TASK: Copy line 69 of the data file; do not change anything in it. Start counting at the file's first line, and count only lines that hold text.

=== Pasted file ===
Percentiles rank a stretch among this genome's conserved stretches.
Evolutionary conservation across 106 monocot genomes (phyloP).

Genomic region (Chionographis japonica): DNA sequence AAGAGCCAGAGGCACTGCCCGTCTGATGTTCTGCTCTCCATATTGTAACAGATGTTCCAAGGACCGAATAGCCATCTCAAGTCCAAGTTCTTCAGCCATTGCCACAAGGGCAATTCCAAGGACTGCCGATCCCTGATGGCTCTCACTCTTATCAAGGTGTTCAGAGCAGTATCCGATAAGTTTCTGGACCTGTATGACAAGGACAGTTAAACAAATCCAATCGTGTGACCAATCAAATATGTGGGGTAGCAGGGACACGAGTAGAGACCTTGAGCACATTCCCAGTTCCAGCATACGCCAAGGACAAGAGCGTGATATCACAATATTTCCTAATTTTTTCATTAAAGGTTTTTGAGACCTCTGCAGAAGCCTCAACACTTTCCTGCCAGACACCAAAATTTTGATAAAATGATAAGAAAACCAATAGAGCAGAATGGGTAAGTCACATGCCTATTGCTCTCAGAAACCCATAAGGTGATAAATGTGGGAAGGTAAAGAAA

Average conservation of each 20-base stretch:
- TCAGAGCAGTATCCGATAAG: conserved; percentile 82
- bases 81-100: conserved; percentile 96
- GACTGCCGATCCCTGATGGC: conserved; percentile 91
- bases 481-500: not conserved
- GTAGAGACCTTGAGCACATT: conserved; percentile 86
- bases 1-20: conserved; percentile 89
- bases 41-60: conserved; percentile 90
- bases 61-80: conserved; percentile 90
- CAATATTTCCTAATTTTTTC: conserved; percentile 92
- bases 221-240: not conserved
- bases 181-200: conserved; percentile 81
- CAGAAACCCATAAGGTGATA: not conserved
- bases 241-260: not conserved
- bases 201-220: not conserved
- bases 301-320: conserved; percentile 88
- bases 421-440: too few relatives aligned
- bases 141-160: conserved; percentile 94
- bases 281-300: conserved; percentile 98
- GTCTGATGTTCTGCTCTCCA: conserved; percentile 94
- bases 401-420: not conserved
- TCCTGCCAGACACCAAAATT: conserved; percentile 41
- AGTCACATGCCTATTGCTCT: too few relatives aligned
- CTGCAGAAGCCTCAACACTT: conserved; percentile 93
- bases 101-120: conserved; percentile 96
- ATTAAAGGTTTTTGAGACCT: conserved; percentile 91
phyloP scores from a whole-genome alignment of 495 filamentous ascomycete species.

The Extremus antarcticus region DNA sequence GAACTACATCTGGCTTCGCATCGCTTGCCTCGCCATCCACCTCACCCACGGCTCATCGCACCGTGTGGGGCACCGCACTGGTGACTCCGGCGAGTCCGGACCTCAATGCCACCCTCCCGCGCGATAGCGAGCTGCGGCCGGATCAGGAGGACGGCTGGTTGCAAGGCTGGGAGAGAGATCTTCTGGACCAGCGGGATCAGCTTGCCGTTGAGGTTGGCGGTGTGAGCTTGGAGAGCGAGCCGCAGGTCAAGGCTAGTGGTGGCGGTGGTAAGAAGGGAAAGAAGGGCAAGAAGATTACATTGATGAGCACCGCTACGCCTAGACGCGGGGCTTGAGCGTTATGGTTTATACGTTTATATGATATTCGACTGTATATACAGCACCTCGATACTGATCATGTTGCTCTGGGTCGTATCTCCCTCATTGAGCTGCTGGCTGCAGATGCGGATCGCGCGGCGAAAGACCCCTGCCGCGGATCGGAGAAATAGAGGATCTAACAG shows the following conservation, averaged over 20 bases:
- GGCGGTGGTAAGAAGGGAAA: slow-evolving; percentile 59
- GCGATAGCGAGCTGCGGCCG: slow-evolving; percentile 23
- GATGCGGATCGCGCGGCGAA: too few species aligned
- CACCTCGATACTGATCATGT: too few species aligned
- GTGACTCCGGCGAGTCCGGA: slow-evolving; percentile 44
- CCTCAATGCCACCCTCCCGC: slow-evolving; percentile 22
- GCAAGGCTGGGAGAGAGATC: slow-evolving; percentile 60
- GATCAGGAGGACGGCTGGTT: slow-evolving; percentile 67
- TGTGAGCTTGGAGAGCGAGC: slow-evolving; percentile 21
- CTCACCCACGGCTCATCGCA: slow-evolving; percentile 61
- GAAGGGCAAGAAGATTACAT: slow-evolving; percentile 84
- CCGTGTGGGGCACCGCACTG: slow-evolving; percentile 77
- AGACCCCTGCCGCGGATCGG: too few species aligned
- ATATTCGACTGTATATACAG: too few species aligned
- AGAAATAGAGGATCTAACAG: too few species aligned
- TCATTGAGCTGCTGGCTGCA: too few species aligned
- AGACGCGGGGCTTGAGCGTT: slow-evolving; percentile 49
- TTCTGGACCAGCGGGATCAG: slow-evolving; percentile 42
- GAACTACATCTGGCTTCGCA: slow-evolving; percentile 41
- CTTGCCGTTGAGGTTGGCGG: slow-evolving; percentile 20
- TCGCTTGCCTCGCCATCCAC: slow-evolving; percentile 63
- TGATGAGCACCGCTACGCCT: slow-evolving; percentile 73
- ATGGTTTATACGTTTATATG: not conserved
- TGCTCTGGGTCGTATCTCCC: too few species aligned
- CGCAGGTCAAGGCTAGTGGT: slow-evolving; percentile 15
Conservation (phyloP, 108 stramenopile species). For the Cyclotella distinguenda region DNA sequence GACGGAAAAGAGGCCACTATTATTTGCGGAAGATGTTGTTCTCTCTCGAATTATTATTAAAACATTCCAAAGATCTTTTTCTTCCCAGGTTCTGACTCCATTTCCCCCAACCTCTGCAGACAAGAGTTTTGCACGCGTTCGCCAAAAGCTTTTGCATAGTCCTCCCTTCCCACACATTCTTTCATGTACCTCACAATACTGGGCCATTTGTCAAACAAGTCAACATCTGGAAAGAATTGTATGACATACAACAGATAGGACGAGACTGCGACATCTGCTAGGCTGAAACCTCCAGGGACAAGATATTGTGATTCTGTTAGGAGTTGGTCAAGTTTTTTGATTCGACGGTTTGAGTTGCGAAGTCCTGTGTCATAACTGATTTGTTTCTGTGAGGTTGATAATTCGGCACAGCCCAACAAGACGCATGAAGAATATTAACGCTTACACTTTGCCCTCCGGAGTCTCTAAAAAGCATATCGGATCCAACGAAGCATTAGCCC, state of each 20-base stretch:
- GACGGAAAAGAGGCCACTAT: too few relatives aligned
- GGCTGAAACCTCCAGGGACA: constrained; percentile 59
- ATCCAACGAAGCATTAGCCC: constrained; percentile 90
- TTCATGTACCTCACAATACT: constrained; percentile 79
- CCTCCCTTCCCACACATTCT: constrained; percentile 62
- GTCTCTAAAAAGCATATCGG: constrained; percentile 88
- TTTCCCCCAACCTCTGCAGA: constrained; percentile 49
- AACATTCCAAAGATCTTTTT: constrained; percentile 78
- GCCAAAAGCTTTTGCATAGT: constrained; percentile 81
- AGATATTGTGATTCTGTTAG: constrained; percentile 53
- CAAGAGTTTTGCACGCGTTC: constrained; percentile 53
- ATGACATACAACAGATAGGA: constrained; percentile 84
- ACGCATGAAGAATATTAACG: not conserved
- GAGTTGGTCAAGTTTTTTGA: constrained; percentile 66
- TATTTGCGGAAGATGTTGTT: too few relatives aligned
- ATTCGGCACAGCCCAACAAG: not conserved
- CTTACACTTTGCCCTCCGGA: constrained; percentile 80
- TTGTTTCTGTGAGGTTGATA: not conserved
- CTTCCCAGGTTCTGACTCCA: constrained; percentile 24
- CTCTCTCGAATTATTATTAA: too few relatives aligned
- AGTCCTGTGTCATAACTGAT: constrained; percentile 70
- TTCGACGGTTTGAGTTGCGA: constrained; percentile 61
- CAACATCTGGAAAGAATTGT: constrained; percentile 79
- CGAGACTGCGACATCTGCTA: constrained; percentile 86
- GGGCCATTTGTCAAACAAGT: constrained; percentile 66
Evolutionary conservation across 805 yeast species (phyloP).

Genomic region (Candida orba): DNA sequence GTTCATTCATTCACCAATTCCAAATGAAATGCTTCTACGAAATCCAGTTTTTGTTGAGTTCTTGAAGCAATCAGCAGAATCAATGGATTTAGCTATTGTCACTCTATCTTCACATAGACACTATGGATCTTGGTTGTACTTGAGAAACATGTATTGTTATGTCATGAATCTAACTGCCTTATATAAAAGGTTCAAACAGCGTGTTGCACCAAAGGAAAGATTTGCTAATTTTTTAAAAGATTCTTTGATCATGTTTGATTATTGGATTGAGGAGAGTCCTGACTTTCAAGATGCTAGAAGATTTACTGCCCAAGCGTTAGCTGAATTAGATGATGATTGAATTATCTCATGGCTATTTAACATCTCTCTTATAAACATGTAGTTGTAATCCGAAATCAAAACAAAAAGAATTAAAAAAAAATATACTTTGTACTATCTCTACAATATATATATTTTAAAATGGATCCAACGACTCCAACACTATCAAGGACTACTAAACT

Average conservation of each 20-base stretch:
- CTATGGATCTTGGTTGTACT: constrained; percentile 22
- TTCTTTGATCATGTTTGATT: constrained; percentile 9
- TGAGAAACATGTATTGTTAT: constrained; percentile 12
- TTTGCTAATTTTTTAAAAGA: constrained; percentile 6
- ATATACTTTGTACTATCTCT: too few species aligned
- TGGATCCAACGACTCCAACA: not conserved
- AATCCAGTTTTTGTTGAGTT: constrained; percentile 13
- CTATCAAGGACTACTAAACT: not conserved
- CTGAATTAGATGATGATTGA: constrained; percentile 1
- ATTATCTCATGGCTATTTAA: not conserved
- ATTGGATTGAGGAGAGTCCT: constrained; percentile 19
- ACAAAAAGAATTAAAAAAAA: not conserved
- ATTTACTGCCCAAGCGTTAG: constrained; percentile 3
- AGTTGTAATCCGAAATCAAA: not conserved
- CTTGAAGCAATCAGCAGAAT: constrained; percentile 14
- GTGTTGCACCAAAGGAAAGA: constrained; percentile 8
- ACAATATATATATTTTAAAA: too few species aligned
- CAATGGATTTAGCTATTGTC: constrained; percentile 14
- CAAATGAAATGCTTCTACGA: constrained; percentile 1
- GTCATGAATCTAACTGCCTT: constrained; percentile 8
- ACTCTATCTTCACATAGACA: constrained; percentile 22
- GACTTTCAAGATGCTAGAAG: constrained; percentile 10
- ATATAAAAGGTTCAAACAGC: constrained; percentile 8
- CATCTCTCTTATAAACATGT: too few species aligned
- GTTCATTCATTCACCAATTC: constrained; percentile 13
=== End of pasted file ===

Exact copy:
- ATGACATACAACAGATAGGA: constrained; percentile 84